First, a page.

Tim Robbins in Robert Altman's The Player: Be careful what you wish for.
Occasionally, someone will approach—if that's the word I'm looking for—one of our authors about making a movie of their book or life. When you sign a contract with Lantern, you usually assign all your subsidiary rights—those are rights to your work should they become dramas, radio plays, movies, documentaries, etc.—to Lantern. We act as your intermediary and we split 50/50 any money from the purchase of those rights. Of course, as an author, you can "retain" any of your rights before signing the contract—preferring to negotiate them yourself or hiring a professional to do it. And some authors have done that.
Now, the distinction I made in the first paragraph between your work and your life is important, because the contract you sign with Lantern only concerns your book. If the person making a film or writing a play is only using it as background material and the creator is looking for a bigger story, etc., then that's beyond our publishing purview, and we'd recommend you get an agent to handle the remainder of the transaction. If the enthusiast, however, is interested in using language in and the story of the book, and you've signed our standard contract, then that's our business and where we advise caution.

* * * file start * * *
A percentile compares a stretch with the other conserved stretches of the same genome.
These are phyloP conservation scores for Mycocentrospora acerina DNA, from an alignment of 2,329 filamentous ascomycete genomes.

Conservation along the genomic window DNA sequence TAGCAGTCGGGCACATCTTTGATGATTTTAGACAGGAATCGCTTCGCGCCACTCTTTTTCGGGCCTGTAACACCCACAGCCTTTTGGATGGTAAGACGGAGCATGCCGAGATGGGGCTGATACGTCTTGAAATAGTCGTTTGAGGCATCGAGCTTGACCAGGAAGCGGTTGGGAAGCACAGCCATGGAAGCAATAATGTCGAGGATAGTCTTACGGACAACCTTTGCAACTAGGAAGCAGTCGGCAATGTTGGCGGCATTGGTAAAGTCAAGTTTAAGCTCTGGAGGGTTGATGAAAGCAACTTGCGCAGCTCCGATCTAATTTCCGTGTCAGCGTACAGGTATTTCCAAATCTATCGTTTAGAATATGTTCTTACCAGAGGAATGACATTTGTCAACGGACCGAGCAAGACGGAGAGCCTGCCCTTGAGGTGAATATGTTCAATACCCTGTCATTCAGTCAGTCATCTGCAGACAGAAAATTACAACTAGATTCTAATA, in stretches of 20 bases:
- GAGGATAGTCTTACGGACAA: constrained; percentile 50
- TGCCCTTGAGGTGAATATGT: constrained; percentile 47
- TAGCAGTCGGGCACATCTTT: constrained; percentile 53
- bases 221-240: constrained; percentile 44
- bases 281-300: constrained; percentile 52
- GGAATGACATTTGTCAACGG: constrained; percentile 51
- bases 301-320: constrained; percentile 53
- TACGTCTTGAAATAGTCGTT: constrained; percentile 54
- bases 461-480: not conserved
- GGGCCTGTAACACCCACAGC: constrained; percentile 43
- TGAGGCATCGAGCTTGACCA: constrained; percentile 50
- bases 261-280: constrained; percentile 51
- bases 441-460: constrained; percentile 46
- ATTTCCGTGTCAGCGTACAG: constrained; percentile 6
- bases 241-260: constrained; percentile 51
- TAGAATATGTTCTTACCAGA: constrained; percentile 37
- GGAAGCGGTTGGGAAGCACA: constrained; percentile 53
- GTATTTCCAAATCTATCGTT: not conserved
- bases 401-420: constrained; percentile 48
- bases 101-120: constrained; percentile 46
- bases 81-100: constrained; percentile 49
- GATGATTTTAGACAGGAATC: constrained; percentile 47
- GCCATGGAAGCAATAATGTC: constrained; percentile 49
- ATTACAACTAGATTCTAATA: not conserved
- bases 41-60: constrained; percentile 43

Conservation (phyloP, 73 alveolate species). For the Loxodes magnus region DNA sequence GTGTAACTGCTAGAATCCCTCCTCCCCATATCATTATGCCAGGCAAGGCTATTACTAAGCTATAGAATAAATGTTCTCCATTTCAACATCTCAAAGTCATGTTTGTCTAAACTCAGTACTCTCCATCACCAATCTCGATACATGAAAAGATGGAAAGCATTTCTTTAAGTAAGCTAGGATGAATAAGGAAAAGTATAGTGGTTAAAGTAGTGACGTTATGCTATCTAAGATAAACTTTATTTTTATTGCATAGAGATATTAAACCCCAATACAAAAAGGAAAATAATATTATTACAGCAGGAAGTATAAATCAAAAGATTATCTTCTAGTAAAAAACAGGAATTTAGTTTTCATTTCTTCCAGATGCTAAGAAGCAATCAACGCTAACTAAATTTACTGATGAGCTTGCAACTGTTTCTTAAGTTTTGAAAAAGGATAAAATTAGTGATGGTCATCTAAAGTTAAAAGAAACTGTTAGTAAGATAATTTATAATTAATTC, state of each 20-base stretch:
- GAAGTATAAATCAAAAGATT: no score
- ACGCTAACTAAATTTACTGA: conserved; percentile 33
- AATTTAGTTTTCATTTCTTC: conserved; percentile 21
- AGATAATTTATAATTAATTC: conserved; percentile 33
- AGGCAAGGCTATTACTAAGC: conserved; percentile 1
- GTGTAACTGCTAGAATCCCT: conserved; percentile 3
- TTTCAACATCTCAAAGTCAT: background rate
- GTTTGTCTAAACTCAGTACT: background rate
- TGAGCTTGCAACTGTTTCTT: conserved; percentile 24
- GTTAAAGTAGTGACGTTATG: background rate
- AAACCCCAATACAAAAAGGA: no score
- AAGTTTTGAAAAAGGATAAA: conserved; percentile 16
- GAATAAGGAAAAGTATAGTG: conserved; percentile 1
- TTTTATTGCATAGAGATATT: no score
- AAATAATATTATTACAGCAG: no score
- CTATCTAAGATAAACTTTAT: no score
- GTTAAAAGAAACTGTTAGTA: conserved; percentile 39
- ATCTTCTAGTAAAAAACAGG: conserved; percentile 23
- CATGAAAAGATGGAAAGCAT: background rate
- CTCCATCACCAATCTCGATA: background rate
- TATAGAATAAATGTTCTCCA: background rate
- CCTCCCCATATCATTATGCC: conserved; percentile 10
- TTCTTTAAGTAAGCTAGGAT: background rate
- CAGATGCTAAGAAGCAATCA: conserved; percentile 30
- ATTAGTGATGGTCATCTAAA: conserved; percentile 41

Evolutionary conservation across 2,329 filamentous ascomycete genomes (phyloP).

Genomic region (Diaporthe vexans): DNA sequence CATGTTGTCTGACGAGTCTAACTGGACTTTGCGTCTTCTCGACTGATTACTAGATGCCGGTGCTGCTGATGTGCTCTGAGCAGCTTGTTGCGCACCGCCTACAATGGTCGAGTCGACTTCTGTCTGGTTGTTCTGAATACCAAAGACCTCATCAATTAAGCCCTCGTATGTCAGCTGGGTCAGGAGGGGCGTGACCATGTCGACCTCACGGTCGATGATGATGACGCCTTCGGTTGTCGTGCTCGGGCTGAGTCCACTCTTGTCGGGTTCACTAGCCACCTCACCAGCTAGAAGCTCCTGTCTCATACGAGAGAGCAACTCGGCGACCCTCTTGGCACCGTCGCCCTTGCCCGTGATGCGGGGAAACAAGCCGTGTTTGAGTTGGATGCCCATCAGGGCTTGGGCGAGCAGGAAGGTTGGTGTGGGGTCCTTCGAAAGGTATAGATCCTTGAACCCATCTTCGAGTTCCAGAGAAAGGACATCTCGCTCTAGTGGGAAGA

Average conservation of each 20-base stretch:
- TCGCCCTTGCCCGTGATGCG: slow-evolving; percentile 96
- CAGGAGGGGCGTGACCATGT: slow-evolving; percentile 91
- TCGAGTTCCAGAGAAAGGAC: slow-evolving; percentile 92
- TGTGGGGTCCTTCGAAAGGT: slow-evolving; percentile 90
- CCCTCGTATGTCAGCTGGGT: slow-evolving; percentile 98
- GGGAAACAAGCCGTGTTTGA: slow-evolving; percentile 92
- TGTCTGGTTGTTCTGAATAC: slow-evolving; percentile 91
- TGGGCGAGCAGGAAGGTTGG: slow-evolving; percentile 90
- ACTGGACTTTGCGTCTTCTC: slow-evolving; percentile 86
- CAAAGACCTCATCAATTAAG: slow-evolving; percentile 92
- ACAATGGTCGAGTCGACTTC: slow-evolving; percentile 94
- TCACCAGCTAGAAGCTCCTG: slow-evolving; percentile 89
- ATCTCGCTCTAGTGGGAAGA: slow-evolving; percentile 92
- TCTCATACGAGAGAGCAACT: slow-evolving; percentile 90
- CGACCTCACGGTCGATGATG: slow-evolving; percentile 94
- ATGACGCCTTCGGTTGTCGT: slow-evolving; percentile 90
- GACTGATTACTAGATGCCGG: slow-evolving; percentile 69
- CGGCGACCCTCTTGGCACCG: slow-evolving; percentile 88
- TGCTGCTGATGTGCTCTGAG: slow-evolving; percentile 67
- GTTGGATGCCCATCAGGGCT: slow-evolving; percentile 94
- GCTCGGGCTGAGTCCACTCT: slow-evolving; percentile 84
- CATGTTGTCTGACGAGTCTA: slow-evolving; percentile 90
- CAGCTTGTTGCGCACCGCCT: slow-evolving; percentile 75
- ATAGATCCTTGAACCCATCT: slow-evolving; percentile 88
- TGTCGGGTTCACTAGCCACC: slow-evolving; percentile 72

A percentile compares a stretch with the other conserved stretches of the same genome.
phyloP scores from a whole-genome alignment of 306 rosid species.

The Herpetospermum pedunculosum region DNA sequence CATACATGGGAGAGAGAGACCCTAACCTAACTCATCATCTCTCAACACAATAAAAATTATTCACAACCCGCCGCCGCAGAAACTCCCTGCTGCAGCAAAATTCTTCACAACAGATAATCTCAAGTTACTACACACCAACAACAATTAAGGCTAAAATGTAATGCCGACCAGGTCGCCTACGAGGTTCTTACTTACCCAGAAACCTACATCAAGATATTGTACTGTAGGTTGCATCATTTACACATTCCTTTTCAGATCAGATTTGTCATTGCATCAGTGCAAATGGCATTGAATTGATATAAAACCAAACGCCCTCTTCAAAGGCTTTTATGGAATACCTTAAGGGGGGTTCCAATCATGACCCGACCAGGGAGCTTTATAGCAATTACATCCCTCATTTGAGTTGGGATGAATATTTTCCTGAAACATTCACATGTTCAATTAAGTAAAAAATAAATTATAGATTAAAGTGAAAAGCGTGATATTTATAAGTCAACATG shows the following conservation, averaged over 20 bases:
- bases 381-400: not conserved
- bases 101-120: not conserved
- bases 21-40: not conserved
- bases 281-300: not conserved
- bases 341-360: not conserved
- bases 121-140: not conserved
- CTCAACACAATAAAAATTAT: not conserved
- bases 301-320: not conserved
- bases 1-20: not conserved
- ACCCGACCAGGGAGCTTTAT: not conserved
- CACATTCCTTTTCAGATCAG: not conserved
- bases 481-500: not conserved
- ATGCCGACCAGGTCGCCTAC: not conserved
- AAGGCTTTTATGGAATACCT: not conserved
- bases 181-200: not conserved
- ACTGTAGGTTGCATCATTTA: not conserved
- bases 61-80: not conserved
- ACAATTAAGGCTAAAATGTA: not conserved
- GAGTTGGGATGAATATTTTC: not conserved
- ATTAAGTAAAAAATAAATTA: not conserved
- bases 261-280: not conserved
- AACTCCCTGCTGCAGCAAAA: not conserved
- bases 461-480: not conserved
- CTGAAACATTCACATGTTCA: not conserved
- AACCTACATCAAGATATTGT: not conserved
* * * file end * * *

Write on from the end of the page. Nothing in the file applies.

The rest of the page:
Many people have their books "optioned" (i.e. the rights bought and sums of money exchanged) and the buyer fails to sell the idea to a movie studio or production company. The result is that your book languishes unmade—without anyone else having the chance to buy the rights. That's why I'd recommend making sure the buyer has more than just a dream, but has a production company interested—if not invested—in the project coming to pass.
This is where you, the author, need to be smart, because there's a lot of flimflam in the movie business, and you can be promised the world (and even in the case of one author, given a car) and still your book doesn't get turned into a film. Meanwhile, you've spent a lot of emotional and physical energy on the dream of a movie about your book, and nothing's come to pass. So, make sure the would-be filmmaker is reputable and has a plan.
One final thing, you may be flattered by being asked to be the screenwriter, or treatment creator, or being very involved in the project. Think carefully about whether you want that to happen. It may take up a lot of your time and lead you away from your real goals. In short, be cautious, ask around to check the individual's bona fides, ask them what they've done with your work, and how they've going to get it made. You may even wish to hire a professional rights agent to handle the transaction. It may save you a lot of grief in the meantime.